But suitability standards create special obstacles for mortgage loan originators because they not only interfere with an individual borrower's right to make his own financial decisions about the type of mortgage that he wants, but they also contradict Fair Housing laws which require that originators treat all borrowers the same by providing equal access and opportunity to housing for all borrowers.  If we are held accountable for making sure that a borrower's loan is "suitable" for his situation, how can we provide all borrowers equal access to housing?  Simply put, we can't.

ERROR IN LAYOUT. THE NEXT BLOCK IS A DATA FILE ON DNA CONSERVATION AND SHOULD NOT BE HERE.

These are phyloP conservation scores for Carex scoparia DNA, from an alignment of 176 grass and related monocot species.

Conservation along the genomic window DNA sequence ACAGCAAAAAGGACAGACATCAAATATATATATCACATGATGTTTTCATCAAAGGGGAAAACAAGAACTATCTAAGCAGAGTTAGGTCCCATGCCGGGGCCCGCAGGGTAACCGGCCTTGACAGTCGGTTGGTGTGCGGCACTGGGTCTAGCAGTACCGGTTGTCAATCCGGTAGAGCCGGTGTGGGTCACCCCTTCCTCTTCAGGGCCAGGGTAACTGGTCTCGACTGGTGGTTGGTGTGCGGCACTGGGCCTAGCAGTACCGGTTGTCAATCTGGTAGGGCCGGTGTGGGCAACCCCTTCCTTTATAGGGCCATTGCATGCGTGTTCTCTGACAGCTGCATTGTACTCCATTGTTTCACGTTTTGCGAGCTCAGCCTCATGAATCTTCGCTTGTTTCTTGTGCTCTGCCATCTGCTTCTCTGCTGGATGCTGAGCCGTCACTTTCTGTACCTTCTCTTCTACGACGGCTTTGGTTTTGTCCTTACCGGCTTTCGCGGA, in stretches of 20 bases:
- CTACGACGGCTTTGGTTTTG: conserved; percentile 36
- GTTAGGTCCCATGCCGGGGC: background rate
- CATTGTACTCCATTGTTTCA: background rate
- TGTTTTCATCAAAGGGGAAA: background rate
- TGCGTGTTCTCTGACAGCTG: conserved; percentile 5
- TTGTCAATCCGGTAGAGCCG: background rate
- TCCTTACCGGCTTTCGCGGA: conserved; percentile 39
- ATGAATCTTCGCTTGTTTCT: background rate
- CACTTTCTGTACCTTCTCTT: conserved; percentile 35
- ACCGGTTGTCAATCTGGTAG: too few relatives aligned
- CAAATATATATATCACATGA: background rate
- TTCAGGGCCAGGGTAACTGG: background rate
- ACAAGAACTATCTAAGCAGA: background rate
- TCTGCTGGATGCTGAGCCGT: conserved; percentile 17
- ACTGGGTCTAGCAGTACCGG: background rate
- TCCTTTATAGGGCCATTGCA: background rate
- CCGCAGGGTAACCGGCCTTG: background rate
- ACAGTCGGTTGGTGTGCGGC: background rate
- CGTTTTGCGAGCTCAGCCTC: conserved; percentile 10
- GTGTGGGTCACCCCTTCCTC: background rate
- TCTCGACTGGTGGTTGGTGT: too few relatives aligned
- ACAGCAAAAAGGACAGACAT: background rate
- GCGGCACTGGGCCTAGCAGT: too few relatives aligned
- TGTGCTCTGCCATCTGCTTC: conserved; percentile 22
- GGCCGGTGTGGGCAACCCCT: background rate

The problem with suitability is that it is a very subjective determination.  If Sally has been on her job for six months and is earning $90,000 a year, she may qualify for a 15 year mortgage, which is cheaper for her than a 30 year mortgage.  Perhaps Sally moved back in with her parents after college to save this money to buy her house.  The problem is that Sally has never owned a home before, so even though her credit is good, it is limited.  So is the fifteen year mortgage that Sally wants really suitable for her since she is a first time home buyer who is actually unfamiliar with the expenses of home ownership?  Would a thirty year note actually be more suitable even though it is more expensive in the long run?  What if in a year Sally is laid off and can't get another job in the area so her house gets foreclosed on?  Maybe it would have been more suitable for her not to buy a house at all; maybe she should have just rented a house for a while until she had more time on her job. Maybe as a single woman Sally should not be buying a house at all; maybe she should wait until she is married or in a relationship so that she will have a second income to help make the payments on the house. (You see where I am going with this.)